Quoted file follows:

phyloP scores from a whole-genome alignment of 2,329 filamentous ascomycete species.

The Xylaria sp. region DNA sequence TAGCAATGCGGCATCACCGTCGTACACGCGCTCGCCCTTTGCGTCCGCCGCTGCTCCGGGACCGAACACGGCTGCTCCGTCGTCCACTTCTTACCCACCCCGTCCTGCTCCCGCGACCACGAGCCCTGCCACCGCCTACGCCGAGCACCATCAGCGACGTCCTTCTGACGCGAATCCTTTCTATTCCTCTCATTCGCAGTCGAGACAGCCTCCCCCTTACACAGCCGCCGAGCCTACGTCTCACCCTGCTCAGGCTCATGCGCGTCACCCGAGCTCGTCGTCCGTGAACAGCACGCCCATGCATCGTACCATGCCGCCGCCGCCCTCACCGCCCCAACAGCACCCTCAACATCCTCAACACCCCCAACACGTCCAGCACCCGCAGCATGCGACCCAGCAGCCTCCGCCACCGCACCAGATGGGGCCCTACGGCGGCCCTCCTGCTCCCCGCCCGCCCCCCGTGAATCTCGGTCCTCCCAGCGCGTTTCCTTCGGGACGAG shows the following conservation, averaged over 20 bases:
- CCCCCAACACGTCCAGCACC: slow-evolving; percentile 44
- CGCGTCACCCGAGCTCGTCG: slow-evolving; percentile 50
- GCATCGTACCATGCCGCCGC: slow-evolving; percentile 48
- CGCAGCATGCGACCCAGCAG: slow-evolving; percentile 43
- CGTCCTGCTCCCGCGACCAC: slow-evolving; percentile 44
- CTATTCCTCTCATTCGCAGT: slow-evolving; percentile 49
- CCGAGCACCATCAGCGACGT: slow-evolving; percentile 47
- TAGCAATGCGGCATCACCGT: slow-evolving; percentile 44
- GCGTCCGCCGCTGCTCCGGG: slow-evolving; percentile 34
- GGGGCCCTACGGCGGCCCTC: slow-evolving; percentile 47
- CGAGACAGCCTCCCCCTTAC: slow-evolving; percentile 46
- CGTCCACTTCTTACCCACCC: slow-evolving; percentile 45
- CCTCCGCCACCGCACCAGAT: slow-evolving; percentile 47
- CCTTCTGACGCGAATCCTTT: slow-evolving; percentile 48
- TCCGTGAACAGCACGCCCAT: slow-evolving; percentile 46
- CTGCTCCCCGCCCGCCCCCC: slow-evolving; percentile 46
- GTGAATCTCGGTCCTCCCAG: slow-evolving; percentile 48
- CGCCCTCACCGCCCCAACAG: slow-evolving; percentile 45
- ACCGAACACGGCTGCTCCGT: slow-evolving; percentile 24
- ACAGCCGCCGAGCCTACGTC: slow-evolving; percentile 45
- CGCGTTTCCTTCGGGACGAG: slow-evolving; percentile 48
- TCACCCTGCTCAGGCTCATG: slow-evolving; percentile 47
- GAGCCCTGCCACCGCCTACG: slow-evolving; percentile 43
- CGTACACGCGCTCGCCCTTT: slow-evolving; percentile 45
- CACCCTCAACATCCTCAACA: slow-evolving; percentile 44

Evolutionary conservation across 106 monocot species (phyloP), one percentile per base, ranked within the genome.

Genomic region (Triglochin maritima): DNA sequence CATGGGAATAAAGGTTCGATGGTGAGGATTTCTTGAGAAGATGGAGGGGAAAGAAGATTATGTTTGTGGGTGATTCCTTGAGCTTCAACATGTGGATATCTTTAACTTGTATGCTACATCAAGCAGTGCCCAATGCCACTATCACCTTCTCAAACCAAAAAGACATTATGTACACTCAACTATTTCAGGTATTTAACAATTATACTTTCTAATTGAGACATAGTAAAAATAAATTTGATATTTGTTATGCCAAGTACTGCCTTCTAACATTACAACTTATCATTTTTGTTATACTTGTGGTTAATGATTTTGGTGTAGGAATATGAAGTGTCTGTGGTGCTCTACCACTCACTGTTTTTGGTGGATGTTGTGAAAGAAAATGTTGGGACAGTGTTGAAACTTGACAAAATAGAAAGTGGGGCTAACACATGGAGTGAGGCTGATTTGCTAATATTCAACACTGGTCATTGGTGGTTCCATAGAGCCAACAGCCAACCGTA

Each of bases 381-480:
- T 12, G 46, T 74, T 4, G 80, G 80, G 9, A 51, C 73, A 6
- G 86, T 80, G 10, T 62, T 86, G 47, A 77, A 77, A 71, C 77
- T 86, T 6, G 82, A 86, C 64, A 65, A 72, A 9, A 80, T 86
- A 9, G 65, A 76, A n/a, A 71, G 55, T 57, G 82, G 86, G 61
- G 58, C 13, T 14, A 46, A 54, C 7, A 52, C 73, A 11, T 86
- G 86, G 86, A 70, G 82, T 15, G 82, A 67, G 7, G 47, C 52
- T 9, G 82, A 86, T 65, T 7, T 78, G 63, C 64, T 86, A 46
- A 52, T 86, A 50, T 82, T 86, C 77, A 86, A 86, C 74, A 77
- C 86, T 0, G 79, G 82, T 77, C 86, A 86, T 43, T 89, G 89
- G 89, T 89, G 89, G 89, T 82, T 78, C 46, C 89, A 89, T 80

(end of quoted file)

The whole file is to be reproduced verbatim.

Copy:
phyloP scores from a whole-genome alignment of 2,329 filamentous ascomycete species.

The Xylaria sp. region DNA sequence TAGCAATGCGGCATCACCGTCGTACACGCGCTCGCCCTTTGCGTCCGCCGCTGCTCCGGGACCGAACACGGCTGCTCCGTCGTCCACTTCTTACCCACCCCGTCCTGCTCCCGCGACCACGAGCCCTGCCACCGCCTACGCCGAGCACCATCAGCGACGTCCTTCTGACGCGAATCCTTTCTATTCCTCTCATTCGCAGTCGAGACAGCCTCCCCCTTACACAGCCGCCGAGCCTACGTCTCACCCTGCTCAGGCTCATGCGCGTCACCCGAGCTCGTCGTCCGTGAACAGCACGCCCATGCATCGTACCATGCCGCCGCCGCCCTCACCGCCCCAACAGCACCCTCAACATCCTCAACACCCCCAACACGTCCAGCACCCGCAGCATGCGACCCAGCAGCCTCCGCCACCGCACCAGATGGGGCCCTACGGCGGCCCTCCTGCTCCCCGCCCGCCCCCCGTGAATCTCGGTCCTCCCAGCGCGTTTCCTTCGGGACGAG shows the following conservation, averaged over 20 bases:
- CCCCCAACACGTCCAGCACC: slow-evolving; percentile 44
- CGCGTCACCCGAGCTCGTCG: slow-evolving; percentile 50
- GCATCGTACCATGCCGCCGC: slow-evolving; percentile 48
- CGCAGCATGCGACCCAGCAG: slow-evolving; percentile 43
- CGTCCTGCTCCCGCGACCAC: slow-evolving; percentile 44
- CTATTCCTCTCATTCGCAGT: slow-evolving; percentile 49
- CCGAGCACCATCAGCGACGT: slow-evolving; percentile 47
- TAGCAATGCGGCATCACCGT: slow-evolving; percentile 44
- GCGTCCGCCGCTGCTCCGGG: slow-evolving; percentile 34
- GGGGCCCTACGGCGGCCCTC: slow-evolving; percentile 47
- CGAGACAGCCTCCCCCTTAC: slow-evolving; percentile 46
- CGTCCACTTCTTACCCACCC: slow-evolving; percentile 45
- CCTCCGCCACCGCACCAGAT: slow-evolving; percentile 47
- CCTTCTGACGCGAATCCTTT: slow-evolving; percentile 48
- TCCGTGAACAGCACGCCCAT: slow-evolving; percentile 46
- CTGCTCCCCGCCCGCCCCCC: slow-evolving; percentile 46
- GTGAATCTCGGTCCTCCCAG: slow-evolving; percentile 48
- CGCCCTCACCGCCCCAACAG: slow-evolving; percentile 45
- ACCGAACACGGCTGCTCCGT: slow-evolving; percentile 24
- ACAGCCGCCGAGCCTACGTC: slow-evolving; percentile 45
- CGCGTTTCCTTCGGGACGAG: slow-evolving; percentile 48
- TCACCCTGCTCAGGCTCATG: slow-evolving; percentile 47
- GAGCCCTGCCACCGCCTACG: slow-evolving; percentile 43
- CGTACACGCGCTCGCCCTTT: slow-evolving; percentile 45
- CACCCTCAACATCCTCAACA: slow-evolving; percentile 44

Evolutionary conservation across 106 monocot species (phyloP), one percentile per base, ranked within the genome.

Genomic region (Triglochin maritima): DNA sequence CATGGGAATAAAGGTTCGATGGTGAGGATTTCTTGAGAAGATGGAGGGGAAAGAAGATTATGTTTGTGGGTGATTCCTTGAGCTTCAACATGTGGATATCTTTAACTTGTATGCTACATCAAGCAGTGCCCAATGCCACTATCACCTTCTCAAACCAAAAAGACATTATGTACACTCAACTATTTCAGGTATTTAACAATTATACTTTCTAATTGAGACATAGTAAAAATAAATTTGATATTTGTTATGCCAAGTACTGCCTTCTAACATTACAACTTATCATTTTTGTTATACTTGTGGTTAATGATTTTGGTGTAGGAATATGAAGTGTCTGTGGTGCTCTACCACTCACTGTTTTTGGTGGATGTTGTGAAAGAAAATGTTGGGACAGTGTTGAAACTTGACAAAATAGAAAGTGGGGCTAACACATGGAGTGAGGCTGATTTGCTAATATTCAACACTGGTCATTGGTGGTTCCATAGAGCCAACAGCCAACCGTA

Each of bases 381-480:
- T 12, G 46, T 74, T 4, G 80, G 80, G 9, A 51, C 73, A 6
- G 86, T 80, G 10, T 62, T 86, G 47, A 77, A 77, A 71, C 77
- T 86, T 6, G 82, A 86, C 64, A 65, A 72, A 9, A 80, T 86
- A 9, G 65, A 76, A n/a, A 71, G 55, T 57, G 82, G 86, G 61
- G 58, C 13, T 14, A 46, A 54, C 7, A 52, C 73, A 11, T 86
- G 86, G 86, A 70, G 82, T 15, G 82, A 67, G 7, G 47, C 52
- T 9, G 82, A 86, T 65, T 7, T 78, G 63, C 64, T 86, A 46
- A 52, T 86, A 50, T 82, T 86, C 77, A 86, A 86, C 74, A 77
- C 86, T 0, G 79, G 82, T 77, C 86, A 86, T 43, T 89, G 89
- G 89, T 89, G 89, G 89, T 82, T 78, C 46, C 89, A 89, T 80